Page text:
Medical identity theft a difficult problem to diagnose and treat

Medical identity theft a difficult problem to diagnose and treat

CHAMPAIGN – Have you been turned down for a job or denied health insurance recently, and can't figure out why?

The reason might be tucked away in your private medical records.

And, thanks to an identity thief, the reason might be 100 percent false.

A dangerous twist on an old scam, medical identity theft happens when someone steals your identity to receive medical care or buy drugs in your name.

The victim winds up with a medical record full of false information, a bad credit rap when the bills go unpaid and sometimes all insurance benefits exhausted.

It can take years to detect medical identity theft and many more years to straighten out the mess, according to Pam Dixon, executive director of the World Privacy Forum, the organization that first brought this crime to the public's attention in 2006.

"If it happens to you, it takes two to 10 years to unravel," she said.

In a 2006 report, the World Privacy Forum found medical identity theft deeply entrenched in the health care system, with about 250,000 cases discovered.

But that was just the beginning. Dixon said an updated study her organization will release in a few months will show medical identity theft has grown, boosted by the dire economy and the growing use of electronic medical records.

Wondering if any of your medical records are stored electronically?

Virtually all the large medical providers in The News-Gazette area, including Carle Foundation Hospital, Carle Clinic and Christie Clinic, have made the switch to electronic records.

Provena Covenant Medical Center and Provena United Samaritans Medical Center have converted about half their records from paper to electronic and are in the process of converting the rest.

An inside job

Not that long ago, doctors checked a patient's medical history by flipping through a thick paper chart.

And when a patient needed medicine, the doctor pulled out a paper prescription pad and scribbled away.

Electronic medical records have done away with the paperwork, giving doctors the ability to access a patient's records on the nearest computer.

Prescriptions are zipped off electronically, arriving at the pharmacy before the patient even leaves the doctor's office.

But the convenience can come at a price: Electronic medical records are easier to access on a large scale than paper charts stored in a filing cabinet, and they're often accessed for fraudulent purposes from inside a medical organization, Dixon said.

What's more, the thefts are hard to detect because they're hidden in large electronic payment systems and widely dispersed databases, the 2006 study found.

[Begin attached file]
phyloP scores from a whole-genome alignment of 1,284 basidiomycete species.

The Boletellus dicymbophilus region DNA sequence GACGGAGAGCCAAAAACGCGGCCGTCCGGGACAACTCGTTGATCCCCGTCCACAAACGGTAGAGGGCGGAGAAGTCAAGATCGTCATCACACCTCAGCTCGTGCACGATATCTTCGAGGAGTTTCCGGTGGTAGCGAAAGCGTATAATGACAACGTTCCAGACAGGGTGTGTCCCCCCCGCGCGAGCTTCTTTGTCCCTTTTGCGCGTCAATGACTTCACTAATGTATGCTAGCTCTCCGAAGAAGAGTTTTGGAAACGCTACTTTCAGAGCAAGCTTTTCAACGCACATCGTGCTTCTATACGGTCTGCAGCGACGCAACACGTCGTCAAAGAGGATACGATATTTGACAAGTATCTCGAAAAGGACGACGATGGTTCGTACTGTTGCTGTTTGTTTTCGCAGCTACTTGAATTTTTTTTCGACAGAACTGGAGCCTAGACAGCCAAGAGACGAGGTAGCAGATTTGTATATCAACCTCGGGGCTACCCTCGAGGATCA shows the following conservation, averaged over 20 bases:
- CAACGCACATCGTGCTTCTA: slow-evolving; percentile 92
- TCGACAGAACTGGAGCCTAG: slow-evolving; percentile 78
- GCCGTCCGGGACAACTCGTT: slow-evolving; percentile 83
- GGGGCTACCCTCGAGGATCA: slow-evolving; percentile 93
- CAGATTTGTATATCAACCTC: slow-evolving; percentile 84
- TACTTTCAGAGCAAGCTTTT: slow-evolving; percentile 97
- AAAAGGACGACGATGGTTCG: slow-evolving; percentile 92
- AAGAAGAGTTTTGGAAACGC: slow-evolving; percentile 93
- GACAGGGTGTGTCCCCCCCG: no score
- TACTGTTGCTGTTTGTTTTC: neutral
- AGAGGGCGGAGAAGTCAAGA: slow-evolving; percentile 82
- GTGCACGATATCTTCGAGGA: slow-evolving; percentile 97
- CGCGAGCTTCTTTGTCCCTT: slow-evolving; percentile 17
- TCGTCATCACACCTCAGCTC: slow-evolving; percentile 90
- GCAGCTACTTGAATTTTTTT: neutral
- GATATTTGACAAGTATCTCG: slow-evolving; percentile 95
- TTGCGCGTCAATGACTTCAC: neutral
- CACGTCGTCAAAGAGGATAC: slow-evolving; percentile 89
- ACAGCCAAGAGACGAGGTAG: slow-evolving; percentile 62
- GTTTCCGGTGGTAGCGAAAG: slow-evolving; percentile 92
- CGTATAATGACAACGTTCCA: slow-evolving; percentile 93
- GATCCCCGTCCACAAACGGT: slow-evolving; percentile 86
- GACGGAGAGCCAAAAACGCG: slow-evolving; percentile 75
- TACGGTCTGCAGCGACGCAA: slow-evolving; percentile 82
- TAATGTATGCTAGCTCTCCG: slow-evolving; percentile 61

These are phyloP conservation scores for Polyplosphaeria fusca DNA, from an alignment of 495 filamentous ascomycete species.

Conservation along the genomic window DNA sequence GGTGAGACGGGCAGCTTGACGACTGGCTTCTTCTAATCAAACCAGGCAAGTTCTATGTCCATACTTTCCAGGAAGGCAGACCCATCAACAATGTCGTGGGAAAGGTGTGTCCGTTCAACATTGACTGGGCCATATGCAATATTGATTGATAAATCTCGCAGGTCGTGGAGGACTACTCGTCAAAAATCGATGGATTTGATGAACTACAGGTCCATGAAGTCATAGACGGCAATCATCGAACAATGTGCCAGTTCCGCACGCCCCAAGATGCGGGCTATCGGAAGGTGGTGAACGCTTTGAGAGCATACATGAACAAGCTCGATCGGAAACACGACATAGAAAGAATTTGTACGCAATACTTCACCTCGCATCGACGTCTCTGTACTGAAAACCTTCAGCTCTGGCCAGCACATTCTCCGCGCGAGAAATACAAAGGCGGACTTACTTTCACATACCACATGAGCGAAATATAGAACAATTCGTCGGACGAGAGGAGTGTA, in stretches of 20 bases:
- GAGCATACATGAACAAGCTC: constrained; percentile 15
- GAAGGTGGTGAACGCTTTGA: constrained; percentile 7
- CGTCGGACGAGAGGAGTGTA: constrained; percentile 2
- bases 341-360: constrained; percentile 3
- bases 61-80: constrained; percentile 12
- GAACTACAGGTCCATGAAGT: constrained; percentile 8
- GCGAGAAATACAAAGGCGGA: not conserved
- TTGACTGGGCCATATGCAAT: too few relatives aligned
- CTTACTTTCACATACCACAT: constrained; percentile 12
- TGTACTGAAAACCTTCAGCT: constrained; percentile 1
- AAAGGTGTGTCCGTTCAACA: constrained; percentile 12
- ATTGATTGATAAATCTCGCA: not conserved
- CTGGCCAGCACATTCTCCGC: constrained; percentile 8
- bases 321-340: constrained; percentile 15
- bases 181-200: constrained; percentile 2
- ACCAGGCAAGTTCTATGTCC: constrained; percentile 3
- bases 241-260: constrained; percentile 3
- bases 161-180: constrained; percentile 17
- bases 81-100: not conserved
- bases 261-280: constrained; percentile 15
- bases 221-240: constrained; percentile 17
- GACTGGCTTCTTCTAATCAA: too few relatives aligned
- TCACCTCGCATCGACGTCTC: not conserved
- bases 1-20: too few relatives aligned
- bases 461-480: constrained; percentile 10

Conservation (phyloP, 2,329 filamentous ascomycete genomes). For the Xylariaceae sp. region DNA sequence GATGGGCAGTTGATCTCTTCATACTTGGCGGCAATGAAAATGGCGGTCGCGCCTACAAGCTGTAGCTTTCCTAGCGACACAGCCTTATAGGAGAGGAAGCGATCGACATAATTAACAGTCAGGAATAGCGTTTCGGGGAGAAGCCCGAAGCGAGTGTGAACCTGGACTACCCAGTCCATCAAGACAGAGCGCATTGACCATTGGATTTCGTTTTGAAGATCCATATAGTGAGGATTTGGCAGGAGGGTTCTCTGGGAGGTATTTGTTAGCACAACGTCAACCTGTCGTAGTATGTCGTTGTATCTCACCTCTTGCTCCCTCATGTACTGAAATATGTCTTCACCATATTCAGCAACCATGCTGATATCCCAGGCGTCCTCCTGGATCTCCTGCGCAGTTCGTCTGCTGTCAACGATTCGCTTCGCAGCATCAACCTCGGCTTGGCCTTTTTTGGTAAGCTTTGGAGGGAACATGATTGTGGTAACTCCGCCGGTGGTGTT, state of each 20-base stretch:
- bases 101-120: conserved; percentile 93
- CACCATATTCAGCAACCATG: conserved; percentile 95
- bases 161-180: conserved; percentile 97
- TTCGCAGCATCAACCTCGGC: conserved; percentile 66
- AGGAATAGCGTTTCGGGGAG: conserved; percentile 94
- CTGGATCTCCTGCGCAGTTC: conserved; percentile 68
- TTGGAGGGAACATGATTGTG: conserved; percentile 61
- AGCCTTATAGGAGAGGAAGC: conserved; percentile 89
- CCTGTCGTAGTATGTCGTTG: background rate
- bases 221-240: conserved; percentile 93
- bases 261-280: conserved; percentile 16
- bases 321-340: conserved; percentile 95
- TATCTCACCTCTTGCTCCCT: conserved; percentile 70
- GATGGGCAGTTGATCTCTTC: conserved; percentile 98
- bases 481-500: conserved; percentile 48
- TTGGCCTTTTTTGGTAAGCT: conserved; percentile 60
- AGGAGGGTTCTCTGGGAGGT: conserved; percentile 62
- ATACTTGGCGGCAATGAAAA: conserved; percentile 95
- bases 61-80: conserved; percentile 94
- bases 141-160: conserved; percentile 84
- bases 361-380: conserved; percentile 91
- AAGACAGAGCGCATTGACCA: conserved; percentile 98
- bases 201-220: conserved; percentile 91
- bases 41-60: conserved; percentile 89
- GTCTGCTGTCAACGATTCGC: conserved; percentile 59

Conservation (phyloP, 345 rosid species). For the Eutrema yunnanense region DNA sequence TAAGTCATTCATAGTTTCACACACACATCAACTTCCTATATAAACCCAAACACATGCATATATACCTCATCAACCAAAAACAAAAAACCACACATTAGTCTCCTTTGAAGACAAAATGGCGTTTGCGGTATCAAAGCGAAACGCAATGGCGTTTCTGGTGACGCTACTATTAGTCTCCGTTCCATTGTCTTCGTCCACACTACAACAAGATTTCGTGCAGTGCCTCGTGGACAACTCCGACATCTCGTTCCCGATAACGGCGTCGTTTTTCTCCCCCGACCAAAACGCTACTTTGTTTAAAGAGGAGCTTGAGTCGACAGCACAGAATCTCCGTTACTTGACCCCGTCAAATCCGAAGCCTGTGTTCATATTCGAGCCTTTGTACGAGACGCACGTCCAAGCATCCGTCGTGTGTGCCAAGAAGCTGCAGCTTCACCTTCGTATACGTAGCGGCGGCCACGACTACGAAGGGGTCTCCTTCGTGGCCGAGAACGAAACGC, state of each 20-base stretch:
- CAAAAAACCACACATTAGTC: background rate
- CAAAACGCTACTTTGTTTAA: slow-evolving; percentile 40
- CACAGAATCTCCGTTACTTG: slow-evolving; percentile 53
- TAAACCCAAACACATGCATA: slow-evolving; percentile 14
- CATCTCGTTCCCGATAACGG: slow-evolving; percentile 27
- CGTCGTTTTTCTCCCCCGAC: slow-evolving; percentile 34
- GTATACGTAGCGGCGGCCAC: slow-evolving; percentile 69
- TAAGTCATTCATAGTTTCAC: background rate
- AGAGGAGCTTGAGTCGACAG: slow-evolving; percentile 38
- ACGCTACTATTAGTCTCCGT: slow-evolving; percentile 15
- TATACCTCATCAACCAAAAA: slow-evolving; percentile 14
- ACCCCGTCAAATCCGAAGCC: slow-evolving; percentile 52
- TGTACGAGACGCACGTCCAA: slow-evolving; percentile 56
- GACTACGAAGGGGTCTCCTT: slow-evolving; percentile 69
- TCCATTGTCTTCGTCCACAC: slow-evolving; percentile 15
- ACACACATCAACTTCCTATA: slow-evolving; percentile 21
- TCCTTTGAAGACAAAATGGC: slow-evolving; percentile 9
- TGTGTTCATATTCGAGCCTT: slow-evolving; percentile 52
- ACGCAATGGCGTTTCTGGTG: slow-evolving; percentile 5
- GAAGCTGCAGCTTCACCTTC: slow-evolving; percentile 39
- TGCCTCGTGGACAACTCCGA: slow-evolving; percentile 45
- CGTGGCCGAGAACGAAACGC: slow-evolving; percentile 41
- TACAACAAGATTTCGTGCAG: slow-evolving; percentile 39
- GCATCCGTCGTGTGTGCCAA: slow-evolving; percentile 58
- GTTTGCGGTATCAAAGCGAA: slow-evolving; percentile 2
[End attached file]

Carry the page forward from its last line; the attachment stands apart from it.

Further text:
Local hospitals and clinics contend their patient records are secure, and the cases of medical identity theft they have dealt with have been confined to a handful of patients a year posing as someone else in a hospital emergency room.

Carle Foundation Hospital catches some posers in the act, but those coming in with genuine emergencies get their medical care first and a visit from the police later, according to Allen Rinehart, director of Carle hospital's emergency room.

Often, the identity thief is someone who took a family member's medical card or other form of ID to try to get free care, said John Becker, a patient privacy law security official for Carle hospital and clinic.

Patients coming in with false IDs get caught largely because something about the person seeking treatment doesn't match something in the records of the person whose name is being used, Becker said.

Or sometimes staff members recognize the patient from a previous visit.

When medical identity theft goes undetected, the victims are left in a dangerous situation the next time they need medical care themselves, because the imposter's medical conditions, drug allergies, lab tests and treatments have become part of their records, Rinehart said.

"You have two people's medical history merged," said Julie Houska, a patient privacy security official at Carle hospital.

The federal Health Insurance Portability and Accountability Act (commonly known as HIPAA) also works against a victim trying to untangle a medical identity theft mess, Dixon said.

HIPAA gives patients the right to see their medical records. But if false information has been inserted into those records, an institution may deny patients the right to their own records in order to protect the privacy of the identity thief's medical conditions and care.